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A powerful new study on the failure of mammograms to protect women against breast cancer, curiously absent from mainstream news health reporting, was published this month in The European Journal of Public Health, and is forcing the scientific and medical community, policy makers and the public at large to ask the question: can the now worldwide practice of mass breast screenings in healthy (asymptomatic) populations be justified when they increase the incidence of localized stage 'cancers' without reducing the incidence of advanced cancers?
Titled, "Trends in breast cancer stage distribution before, during and after introduction of a screening programme in Norway," the study found that based on a population sample of 1.8 million Norwegian women, diagnosed with breast cancer 1987-2010,
"The annual incidence of localized breast cancer among women aged 50–69 years rose from 63.9 per 100 000 before the introduction of screening to 141.2 afterwards, corresponding to a ratio of 2.21 (95% confidence interval: 2.10; 2.32). The incidence of more advanced cancers increased from 86.9 to 117.3 per 100 000 afterwards, corresponding to a 1.35 (1.29; 1.42)-fold increase. Advanced cancers also increased among younger women not eligible for screening, whereas their incidence of localized cancers remained nearly constant." [emphasis added]
In other words, enrollment in Norway's breast screening program increased the chance of being diagnosed with an early-stage breast 'cancer' diagnoses by 221%, and more disturbingly, increased the chance of being diagnosed with an advanced (lethal) breast cancer by 35% -- exactly opposite what would be expected if the mammograms were actually catching malignant tumors early, which would imply the incidence of the more lethal, late stage cancers would be lower and not higher. (see: see scientist's description of how breast cancer overdiagnosis occurs on GreenMedTV.com)
The study concluded with the following summarization:
"Conclusion: Incidence of localized breast cancer increased significantly among women aged 50–69 years old after introduction of screening, while the incidence of more advanced cancers was not reduced in the same period when compared to the younger unscreened age group."
While not discussed in depth within the article, their results indicate that breast screening causes profound numbers of overdiagnosis, and because of the 'overtreatment' (and mistreatment) that results from this, produces excess morbidity and mortality in screened women as a result. Indeed, one of the most dramatic revelations of our time occurred last year when a National Cancer Institute commissioned expert panel concluded that so-called 'early stage cancers' such as Ductal Carcinoma In Situ (DCIS) are not cancer at all, but benign or indolent growths. This implies that millions of women were wrongly diagnosed with 'breast cancer' over the past 30 years who would have been better off left undiagnosed and untreated.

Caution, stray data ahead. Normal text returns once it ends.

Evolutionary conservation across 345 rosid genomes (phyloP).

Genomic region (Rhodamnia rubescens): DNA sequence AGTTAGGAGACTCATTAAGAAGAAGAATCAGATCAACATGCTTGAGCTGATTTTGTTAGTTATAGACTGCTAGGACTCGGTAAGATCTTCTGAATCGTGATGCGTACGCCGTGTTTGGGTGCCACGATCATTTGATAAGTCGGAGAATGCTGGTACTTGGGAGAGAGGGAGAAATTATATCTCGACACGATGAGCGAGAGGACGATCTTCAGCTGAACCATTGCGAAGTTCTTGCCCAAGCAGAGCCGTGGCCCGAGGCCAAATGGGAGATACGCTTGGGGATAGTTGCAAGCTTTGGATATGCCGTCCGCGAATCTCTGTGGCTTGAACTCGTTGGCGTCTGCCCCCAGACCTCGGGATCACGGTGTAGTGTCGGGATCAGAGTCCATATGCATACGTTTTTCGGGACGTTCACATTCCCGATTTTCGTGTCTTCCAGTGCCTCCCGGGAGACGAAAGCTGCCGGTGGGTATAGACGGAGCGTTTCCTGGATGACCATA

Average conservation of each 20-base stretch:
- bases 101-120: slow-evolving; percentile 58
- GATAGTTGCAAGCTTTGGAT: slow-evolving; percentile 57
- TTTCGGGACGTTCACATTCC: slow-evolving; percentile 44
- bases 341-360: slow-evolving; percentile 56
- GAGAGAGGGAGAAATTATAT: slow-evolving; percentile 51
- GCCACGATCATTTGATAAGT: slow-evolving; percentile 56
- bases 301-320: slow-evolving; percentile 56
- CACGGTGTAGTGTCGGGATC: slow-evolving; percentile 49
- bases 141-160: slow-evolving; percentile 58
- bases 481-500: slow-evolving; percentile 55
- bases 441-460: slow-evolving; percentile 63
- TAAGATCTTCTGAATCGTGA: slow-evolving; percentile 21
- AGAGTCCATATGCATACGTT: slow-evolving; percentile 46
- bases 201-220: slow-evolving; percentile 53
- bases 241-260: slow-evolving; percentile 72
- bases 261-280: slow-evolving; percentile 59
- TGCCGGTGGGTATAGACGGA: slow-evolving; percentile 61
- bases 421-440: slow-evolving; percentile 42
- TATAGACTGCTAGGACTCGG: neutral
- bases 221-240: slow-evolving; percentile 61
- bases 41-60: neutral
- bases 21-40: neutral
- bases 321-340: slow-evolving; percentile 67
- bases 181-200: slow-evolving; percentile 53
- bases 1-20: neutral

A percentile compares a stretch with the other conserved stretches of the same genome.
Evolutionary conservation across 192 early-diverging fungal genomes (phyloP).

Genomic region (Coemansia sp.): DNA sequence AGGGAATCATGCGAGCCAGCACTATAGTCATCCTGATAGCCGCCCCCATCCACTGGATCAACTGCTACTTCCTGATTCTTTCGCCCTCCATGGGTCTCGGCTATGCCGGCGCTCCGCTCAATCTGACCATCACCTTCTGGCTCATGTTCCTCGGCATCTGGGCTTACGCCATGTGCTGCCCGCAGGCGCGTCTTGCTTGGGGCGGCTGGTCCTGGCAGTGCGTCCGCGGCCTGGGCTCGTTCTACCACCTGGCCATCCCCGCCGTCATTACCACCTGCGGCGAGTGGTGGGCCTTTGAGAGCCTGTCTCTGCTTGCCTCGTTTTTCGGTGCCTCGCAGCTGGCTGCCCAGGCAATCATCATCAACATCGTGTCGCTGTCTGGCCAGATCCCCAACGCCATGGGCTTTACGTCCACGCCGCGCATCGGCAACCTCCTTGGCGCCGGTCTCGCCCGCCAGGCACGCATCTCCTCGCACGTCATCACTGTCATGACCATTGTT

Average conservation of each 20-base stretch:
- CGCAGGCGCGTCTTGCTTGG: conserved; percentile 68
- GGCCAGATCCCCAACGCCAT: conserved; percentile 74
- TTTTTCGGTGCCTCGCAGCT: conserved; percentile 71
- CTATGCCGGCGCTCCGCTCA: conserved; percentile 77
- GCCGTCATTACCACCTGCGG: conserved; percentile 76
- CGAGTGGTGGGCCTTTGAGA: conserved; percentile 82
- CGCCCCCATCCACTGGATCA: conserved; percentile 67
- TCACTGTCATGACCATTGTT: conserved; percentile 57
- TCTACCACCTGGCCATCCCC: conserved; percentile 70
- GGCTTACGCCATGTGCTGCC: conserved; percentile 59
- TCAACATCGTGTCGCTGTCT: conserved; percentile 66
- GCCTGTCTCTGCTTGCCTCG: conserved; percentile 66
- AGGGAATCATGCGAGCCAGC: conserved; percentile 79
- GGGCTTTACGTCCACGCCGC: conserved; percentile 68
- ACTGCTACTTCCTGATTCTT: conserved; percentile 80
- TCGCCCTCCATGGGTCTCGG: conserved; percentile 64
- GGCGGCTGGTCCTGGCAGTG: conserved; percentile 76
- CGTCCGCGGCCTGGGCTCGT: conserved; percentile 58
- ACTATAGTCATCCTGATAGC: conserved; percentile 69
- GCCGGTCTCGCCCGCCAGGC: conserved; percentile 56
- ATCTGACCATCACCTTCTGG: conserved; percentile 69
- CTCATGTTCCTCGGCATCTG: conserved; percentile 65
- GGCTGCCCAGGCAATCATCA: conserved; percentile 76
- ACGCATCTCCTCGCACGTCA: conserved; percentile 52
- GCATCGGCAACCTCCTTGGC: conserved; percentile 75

Does Breast Screening Really 'Save Lives'? If So, Prove It
The oft-touted belief that 'breast screening saves lives,' or that the best form of 'prevention is through early detection,' has increasingly been challenged by the very peer-reviewed and published research – the "scientific evidence" -- that forms the only real justification for foisting them upon women. These viral memes, now driving millions of women to subject themselves to breast cancer causing diagnostic radiation (see: dangers of x-ray mammography on our database), are no longer founded in anything more than the marketing copy of the industries that stand to profit greatly from the process of screening and treating breast 'cancers,' regardless of whether they are benign and indolent (like DCIS), or actually a cause for concern. (see: The Dark Side of Breast Cancer Awareness Month)
Only last month, we reported on the latest British Medical Journal study,[i] involving 90,000 Canadian women, which compared breast cancer incidence and mortality up to 25 years in women aged 40-59 who did or did not undergo mammography screening. The clear conclusion of the 25-year follow up study was that regular mammogram screenings do not reduce breast cancer death rates, i.e. taken as a whole, they don't save lives.
This new study, therefore, is actually only confirming what a growing body of virtually unassailable evidence is telling us, and which our contributing writer Rolf Hefti, author of The Mammogram Myth (non-affiliate link), summarizes as follows:
"The findings of this study corroborate copious previous research data I had documented in The Mammogram Myth that screening with mammography detects mostly indolent, low-grade "cancers" and misses much of the progressive fatal cancers, contradicting a main claim of benefit heavily disseminated by the medical-mammogram industry.
In addition, the study's results suggest, again, that screening with mammography will lead to a lot of unnecessary invasive cancer treatments in women with innocuous, early-stage breast "cancer" due to overdiagnosis, while many women with aggressive advanced cancers, who presumably have the most need for these treatments, don't get them."
Like so many other studies that have been released on the topic of mammography's failure to produce a net benefit in screened populations, there are far deeper implications to women's physical and psychospiritual health that should be addressed. These include the following, excerpted from our article: Fail: Another Mammography Study Finds They Don't Save Lives: